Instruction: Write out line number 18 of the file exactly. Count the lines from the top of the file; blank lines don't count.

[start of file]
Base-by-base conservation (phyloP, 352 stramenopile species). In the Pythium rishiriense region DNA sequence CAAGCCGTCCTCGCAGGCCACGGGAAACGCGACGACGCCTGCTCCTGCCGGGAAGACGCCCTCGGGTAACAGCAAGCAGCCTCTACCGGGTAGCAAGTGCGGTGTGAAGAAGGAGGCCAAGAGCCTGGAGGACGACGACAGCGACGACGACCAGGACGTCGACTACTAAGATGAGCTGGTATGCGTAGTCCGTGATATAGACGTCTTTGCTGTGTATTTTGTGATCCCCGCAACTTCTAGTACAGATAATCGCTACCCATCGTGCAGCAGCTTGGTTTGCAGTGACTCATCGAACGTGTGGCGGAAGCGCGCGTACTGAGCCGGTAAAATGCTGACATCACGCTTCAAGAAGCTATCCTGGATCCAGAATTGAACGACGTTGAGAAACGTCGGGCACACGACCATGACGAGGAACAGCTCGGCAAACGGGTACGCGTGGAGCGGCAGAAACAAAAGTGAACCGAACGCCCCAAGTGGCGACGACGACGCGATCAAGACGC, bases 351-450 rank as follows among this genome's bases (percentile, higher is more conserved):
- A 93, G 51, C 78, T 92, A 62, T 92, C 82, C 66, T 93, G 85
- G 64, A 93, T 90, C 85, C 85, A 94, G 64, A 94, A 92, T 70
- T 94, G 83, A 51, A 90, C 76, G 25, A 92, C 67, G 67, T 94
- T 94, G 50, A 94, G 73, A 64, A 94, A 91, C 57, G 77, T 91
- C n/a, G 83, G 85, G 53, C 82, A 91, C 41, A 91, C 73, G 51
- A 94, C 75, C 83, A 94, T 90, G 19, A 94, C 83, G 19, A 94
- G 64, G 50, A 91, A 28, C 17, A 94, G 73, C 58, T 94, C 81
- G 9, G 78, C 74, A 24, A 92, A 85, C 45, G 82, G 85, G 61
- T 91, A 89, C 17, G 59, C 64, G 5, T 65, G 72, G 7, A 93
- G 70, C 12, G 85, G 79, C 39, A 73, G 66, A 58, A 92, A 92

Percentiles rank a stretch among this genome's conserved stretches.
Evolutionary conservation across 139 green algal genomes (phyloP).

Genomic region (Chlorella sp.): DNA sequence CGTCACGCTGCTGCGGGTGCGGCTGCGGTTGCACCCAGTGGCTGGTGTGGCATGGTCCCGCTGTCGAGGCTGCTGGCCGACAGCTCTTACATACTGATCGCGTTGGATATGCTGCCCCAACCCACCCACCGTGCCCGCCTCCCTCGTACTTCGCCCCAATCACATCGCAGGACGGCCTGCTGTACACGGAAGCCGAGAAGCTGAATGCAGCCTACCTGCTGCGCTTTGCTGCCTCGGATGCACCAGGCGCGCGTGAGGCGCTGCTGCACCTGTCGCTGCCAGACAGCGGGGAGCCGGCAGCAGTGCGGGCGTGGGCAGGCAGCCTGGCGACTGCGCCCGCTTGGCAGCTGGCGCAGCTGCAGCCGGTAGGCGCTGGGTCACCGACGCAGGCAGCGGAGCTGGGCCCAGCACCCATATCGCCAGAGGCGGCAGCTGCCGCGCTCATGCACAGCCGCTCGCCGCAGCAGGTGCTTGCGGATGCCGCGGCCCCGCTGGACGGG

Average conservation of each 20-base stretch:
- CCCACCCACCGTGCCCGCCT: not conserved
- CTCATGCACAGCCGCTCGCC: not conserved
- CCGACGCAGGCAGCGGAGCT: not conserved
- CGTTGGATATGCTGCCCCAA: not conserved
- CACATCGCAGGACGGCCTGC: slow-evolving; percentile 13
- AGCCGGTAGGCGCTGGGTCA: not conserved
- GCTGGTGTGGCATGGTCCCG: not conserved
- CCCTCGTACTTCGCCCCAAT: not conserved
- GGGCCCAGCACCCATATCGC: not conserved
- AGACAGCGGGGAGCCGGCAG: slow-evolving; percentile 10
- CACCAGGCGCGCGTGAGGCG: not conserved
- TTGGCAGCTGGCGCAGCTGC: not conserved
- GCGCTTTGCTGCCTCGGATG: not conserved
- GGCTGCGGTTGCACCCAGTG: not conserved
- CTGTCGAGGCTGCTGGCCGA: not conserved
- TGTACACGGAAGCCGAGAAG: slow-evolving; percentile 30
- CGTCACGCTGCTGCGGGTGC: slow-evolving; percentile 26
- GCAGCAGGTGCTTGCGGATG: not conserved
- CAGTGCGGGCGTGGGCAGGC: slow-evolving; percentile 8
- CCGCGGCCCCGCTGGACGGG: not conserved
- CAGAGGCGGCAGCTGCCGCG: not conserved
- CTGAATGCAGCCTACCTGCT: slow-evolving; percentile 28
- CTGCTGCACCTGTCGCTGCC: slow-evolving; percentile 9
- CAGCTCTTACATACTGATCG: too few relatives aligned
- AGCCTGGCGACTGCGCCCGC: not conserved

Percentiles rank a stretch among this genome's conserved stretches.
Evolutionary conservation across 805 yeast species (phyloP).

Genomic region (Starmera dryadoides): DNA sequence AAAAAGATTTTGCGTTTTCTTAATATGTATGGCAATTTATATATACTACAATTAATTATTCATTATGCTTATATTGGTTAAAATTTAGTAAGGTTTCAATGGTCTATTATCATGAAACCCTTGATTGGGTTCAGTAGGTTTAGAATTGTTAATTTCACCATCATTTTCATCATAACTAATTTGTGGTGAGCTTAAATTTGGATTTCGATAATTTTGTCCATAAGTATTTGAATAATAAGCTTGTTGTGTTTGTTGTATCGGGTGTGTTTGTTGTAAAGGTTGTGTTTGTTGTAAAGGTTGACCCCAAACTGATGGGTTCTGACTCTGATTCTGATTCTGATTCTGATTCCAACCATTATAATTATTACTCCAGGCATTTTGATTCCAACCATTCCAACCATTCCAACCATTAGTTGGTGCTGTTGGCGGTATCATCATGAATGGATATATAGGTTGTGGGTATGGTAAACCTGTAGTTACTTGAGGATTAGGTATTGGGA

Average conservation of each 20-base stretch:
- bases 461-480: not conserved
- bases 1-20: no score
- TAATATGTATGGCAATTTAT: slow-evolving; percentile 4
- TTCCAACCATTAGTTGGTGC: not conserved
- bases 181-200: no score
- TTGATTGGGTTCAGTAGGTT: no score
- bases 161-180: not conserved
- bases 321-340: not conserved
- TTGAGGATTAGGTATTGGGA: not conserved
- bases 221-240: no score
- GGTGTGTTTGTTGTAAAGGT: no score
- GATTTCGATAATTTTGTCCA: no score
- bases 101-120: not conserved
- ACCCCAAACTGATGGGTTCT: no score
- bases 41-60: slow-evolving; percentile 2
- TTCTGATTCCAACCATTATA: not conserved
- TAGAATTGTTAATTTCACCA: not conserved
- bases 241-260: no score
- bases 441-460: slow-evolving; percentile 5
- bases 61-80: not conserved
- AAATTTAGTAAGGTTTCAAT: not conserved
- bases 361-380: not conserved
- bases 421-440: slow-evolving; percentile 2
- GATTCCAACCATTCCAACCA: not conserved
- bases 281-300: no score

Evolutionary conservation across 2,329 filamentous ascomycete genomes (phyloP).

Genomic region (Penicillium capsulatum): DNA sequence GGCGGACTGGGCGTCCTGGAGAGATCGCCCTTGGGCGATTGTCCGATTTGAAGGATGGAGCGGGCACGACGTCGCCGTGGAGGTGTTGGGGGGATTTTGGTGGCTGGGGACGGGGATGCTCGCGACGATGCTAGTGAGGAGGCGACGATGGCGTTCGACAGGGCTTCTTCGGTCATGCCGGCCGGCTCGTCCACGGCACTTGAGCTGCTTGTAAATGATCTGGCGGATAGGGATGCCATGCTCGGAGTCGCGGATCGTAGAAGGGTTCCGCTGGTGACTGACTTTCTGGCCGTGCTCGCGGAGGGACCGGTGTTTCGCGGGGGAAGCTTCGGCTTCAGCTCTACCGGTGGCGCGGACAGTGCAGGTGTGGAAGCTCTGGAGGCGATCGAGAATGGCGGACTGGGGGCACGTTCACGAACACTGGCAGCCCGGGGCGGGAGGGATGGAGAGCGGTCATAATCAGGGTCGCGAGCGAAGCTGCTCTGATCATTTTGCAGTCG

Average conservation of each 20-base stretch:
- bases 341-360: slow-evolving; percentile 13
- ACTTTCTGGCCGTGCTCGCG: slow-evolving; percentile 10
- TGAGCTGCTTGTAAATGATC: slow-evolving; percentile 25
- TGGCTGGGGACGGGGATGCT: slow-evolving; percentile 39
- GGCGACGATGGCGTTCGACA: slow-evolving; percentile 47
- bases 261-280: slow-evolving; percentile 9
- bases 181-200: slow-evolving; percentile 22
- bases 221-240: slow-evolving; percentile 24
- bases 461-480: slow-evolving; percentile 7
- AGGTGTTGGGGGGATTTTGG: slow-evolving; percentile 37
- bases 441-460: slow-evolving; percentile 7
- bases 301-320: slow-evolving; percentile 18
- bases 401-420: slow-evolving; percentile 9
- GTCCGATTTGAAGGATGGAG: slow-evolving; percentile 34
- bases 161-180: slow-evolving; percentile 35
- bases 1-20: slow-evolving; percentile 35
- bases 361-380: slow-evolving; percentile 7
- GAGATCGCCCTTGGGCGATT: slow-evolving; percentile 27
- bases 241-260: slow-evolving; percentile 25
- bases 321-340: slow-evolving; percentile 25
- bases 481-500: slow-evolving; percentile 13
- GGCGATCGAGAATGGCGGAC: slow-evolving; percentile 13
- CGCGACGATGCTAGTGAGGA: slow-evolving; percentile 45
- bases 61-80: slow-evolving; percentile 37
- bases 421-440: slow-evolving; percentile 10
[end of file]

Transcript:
- CCGACGCAGGCAGCGGAGCT: not conserved